16 Students may attend another school with permission from the receiving school and districts may adopt mutual polices allowing transfer between the districts. Students living far from their assigned school, in districts without an elementary school, or in districts with 10 or fewer students may attend school in another district.
17 Voluntary intradistrict and interdistrict at the intermediate district level.
18 Mandatory intradistrict for low-performing schools
19 For students residing more than 30 miles away from their assigned school.
20 Voluntary open-enrollment program for geographic reasons. School boards may enter into transfer agreements. Receiving districts may set enrollment capacity limits by grade level, school building, and education program. They may also deny a transfer application if the student lives more than 10 miles from the receiving district or if the location of the student's assigned school is closer than the school the student would be attending in the receiving district.The Metropolitan Schools Achieving Value in Transfer Corporation is a program for schools in St. Louis.
21 For unaccredited schools or districts.
22 Sending and receiving districts enter into an attendance agreement that sets forth financial obligations, if any, for tuition and for costs incurred for transportation. Receiving districts may reject an out-of-district attendance agreement if the school's accreditation would be adversely affected by the transfer because of insufficient room. However, this does not apply to students with disabilities who live in the district.
23 For students in certain circumstances, including geographic barriers, access to transportation, or if a child's sibling attends a school in another district, the child is under state care or is required to attend school outside of the distict because of group home placement or foster care.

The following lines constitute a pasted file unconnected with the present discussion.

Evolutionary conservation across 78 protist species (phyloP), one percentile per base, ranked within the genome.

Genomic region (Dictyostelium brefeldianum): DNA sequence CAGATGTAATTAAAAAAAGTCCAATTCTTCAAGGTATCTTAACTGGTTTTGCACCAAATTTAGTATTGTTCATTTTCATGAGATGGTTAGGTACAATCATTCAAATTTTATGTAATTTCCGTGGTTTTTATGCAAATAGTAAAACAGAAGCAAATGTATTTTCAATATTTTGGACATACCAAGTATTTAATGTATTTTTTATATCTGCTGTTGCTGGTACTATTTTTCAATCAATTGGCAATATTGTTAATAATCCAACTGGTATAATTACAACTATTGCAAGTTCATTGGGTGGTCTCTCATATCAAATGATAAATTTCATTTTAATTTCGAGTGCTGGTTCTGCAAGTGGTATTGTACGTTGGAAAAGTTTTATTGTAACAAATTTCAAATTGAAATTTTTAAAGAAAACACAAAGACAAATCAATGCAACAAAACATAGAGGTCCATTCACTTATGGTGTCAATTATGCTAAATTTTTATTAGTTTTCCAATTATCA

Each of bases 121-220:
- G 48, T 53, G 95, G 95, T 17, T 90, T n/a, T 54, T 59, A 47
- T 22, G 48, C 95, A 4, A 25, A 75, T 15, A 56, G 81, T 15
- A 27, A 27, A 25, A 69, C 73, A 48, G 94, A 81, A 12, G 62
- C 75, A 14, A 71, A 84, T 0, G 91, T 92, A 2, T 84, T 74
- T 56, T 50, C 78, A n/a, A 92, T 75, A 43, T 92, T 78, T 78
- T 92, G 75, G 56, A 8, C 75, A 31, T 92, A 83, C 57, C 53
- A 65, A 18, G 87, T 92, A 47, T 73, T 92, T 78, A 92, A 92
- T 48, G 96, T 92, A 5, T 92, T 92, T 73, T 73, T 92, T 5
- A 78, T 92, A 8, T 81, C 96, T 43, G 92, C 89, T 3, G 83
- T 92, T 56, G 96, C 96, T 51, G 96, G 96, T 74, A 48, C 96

24 Mandatory intradistrict has some limitations. Districts are required to adopt standards for acceptance and rejection of open enrollment option applications. Open enrollment transfers are available among districts in a learning community (a partnership between multiple districts).
25 In limited circumstances, or for students living on an Indian reservation located in two school districts.
26 School districts may apply to participate as choice districts.
27 For students in low-performing schools.
28 There is a voluntary interdistrict "urban-suburban transfer program" designed to reduce racial isolation by allowing minority students to transfer in and out of participating urban and suburban school districts. Participating districts must provide policies about student participation for transferring students.
29 For students attending alternative schools.
30 For children of active-duty military personnel who meet specific criteria.
31 For students attending low-performing schools or for bullying or safety issues.
32 For high school students.
NOTE: Open-enrollment policies allow students to transfer from one public school to another of their choice. States’ open-enrollment policies may allow for voluntary or mandatory participation at the district level, and they can also allow for intradistrict transfer, interdistrict transfer or both. Intradistrict open enrollment policies allow students to transfer to another school within their resident school district. Interdistrict open enrollment policies allow students to transfer to another school outside of their resident school district. Voluntary open-enrollment policies allow schools or districts to decide whether they will accept transfer students who live outside of their boundaries. In contrast, mandatory policies require all schools or districts to accept transfer students, although mandatory policies may be subject to restrictions. A number of states have both voluntary and mandatory open-enrollment policies. Typically, these states require mandatory open enrollment in low-performing districts, in defined regions of the state or in other specific circumstances, while also allowing voluntary open enrollment in the rest of the state.
SOURCE: Education Commission of the States, Open Enrollment: 50-State Report, retrieved January 8, 2018 from Data Source.